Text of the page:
US Supreme Court Justices of the Roberts Court
The Roberts Court (since October 2020), front row (L to R): Samuel Alito, Clarence Thomas, Chief Justice John Roberts, Stephen Breyer, and Sonia Sotomayor. Back row (L to R): Brett Kavanaugh, Elena Kagan, Neil Gorsuch, and Amy Coney Barrett. Credit: Fred Schilling via / Collection of the Supreme Court of the United States
Jonathan L. Wharton

Gallup polled Americans at the beginning of this month and discovered only 25% have confidence in our United States Supreme Court – and this was before its gun control, abortion, religious and free speech decisions.

Most surprising is that this is the lowest favorable rating for the highest court in the land and ratings were 36% last year and 40% the year before. Interestingly, Americans favored the Court more so than Congress (11%-20%) especially since the beginning of the century. President Biden’s approval numbers have also remained at 40%, similar to former President Donald Trump. In other words, we’ve lost faith in our federal government and increasingly so with the one judicial institution that tends to be less partisan but still ideological.

I often, but reluctantly, teach a class called “Introduction to U.S. Government” and students have indicated their interest and faith in the Supreme Court over our national executive and legislative institutions. Similar to many Americans, they’ve had little interest in Congress while the White House remains a toss-up in addressing national policy issues. Instead, students find that judges, and in particular Supreme Court justices, are likely not so hyper-partisan, petty, and political. Case law and precedent appear to be on the judicial branch’s side as opposed to partisanship and special interests’ pressures.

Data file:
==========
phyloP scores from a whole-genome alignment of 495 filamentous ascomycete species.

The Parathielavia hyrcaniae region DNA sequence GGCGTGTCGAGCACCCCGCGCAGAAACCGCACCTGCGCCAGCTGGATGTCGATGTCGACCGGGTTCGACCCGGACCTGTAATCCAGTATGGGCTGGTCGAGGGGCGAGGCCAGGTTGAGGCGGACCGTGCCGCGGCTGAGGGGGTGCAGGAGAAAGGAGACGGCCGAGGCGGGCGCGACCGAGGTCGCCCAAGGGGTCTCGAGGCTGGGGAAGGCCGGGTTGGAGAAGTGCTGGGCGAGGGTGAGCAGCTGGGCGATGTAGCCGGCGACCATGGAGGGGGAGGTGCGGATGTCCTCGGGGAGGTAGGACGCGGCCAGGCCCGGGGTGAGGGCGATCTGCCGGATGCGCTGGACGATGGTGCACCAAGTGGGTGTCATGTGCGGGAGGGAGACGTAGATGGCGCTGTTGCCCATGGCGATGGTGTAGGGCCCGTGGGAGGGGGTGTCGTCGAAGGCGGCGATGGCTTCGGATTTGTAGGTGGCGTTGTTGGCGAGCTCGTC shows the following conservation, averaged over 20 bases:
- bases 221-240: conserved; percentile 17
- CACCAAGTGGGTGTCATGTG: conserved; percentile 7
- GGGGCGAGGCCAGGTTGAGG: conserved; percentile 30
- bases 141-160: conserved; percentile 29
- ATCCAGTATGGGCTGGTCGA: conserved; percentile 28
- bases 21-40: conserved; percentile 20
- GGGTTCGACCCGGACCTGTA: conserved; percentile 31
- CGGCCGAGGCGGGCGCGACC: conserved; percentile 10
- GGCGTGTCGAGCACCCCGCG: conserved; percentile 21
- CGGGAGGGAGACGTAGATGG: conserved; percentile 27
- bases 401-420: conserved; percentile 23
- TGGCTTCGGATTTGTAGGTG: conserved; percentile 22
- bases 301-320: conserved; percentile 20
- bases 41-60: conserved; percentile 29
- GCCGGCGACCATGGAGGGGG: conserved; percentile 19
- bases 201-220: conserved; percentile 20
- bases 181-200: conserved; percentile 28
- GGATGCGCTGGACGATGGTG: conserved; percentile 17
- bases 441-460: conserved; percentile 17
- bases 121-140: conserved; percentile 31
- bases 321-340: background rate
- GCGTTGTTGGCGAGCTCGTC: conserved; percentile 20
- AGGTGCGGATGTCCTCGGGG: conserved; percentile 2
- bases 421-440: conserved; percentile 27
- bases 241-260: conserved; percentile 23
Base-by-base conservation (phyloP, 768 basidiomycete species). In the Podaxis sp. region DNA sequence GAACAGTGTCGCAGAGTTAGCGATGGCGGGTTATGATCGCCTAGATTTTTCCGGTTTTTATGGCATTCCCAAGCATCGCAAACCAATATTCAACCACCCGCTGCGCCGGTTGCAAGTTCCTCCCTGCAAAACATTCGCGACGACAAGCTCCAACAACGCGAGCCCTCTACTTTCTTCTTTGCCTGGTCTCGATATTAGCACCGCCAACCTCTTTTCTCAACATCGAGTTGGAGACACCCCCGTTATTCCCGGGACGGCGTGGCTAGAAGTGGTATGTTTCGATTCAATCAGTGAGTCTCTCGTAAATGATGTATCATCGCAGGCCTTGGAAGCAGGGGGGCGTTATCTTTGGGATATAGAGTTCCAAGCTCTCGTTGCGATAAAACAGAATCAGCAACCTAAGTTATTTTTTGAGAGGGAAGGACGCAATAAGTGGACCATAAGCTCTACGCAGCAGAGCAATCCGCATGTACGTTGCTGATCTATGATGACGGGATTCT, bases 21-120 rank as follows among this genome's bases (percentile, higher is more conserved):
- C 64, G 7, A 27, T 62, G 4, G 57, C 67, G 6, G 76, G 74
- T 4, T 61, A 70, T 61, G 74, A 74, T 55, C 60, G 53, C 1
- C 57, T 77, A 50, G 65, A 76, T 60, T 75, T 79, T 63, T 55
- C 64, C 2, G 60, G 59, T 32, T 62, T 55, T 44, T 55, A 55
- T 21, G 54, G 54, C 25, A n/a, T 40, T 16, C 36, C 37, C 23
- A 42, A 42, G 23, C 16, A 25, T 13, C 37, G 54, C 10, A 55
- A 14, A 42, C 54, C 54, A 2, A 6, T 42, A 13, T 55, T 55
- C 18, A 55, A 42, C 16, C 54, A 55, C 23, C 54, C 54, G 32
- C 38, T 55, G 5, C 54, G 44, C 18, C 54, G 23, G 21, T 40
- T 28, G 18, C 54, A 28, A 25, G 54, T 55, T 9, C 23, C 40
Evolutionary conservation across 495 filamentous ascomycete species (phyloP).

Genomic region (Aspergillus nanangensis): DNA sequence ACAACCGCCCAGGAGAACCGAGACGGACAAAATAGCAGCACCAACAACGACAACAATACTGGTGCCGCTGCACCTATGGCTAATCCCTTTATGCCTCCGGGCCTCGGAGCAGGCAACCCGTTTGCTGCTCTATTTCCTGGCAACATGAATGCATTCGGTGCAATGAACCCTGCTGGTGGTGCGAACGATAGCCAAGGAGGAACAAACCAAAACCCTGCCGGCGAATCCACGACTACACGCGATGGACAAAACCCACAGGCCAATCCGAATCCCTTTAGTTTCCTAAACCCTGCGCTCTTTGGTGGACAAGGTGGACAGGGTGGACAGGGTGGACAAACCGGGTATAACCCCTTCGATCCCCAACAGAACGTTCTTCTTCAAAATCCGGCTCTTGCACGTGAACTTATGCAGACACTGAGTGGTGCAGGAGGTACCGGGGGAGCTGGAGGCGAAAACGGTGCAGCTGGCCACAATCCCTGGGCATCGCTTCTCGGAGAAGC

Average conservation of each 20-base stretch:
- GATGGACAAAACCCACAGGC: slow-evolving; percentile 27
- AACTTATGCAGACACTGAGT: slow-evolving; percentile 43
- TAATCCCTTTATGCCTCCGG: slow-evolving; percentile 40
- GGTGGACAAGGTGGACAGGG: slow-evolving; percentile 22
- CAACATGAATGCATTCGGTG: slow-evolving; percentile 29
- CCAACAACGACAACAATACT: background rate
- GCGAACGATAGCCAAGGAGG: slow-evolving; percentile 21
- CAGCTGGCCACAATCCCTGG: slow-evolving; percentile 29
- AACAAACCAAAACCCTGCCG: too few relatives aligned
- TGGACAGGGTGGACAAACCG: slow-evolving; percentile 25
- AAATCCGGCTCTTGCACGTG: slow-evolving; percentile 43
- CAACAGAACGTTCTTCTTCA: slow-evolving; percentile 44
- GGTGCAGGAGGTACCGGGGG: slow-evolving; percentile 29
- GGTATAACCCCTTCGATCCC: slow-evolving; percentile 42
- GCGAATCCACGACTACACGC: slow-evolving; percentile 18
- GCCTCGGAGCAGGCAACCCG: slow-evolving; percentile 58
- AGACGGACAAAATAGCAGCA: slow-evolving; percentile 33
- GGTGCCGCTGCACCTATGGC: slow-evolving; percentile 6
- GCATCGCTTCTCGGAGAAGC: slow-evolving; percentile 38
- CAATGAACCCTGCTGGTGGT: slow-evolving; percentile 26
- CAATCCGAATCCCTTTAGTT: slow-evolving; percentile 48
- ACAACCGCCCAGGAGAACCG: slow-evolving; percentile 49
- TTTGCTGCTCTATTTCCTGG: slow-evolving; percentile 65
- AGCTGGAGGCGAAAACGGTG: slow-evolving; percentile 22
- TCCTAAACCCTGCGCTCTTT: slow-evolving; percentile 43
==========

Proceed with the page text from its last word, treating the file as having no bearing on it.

But considering the Court’s recent decisions (with more to come this week and their next session beginning in October), Americans’ faith in our judiciary is being challenged even if polls have little impact on Court decisions. For Generations Y and Z in particular (or those 15 to 40 years old), what’s the point of being engaged in national issues when our federal institutions face logjams and ideological struggles? Many of my students have either been turned off or have little interest in politics and I can’t blame them considering our current era.

I have to confess that I also have little resolve to confront and get into our national matters. Working for Congress 20 years ago, I was scarred from being in Washington’s political bubble, or perhaps from “Beltway Syndrome.” Partisanship and special interests have only worsened since I left our nation’s capital. I’ve been in a political malaise ever since.

Our national government is pretty much useless and Gallup polls only reinforce the fact that we have lost faith in our political institutions.

Or have we?

Thankfully, we’re in New England and various political institutions here not only have proactive representative government but also direct democracy attributes unlike the constitutional republicanism in Washington. We can actually participate in state government hearings and workshops. In some municipalities, we can openly speak during public comment before legislative council sessions. Some areas also have representative town meetings and annual town meetings where public participation is expected. Voters also have referendum and initiative measures to decide policies and budgetary matters. New England is therefore unique for direct democracy and political scientists like Frank Bryan, have reinforced this point.

But over the years I have seen fewer residents attending public forums and we tend to forget about voting on local initiatives. Many of us also fail to pay attention to state and local media. Forget about losing faith in our national government, I’m slowly losing faith in our region’s direct engagement.

Political engagement at the state and especially local levels requires turnout. As a New Englander, I am constantly hoping for a regional renaissance about political issues especially since many of us have lost faith in our federal government. Maybe then our distrust for our national government could somehow spark a political turnaround for our region, state, and municipalities.

Jonathan L. Wharton

Jonathan L. Wharton

Jonathan L. Wharton, Ph.D., is associate professor of political science and urban affairs at Southern Connecticut State University in New Haven.

The views, opinions, positions, or strategies expressed by the author are theirs alone, and do not necessarily reflect the views, opinions, or positions of or any of the author's other employers.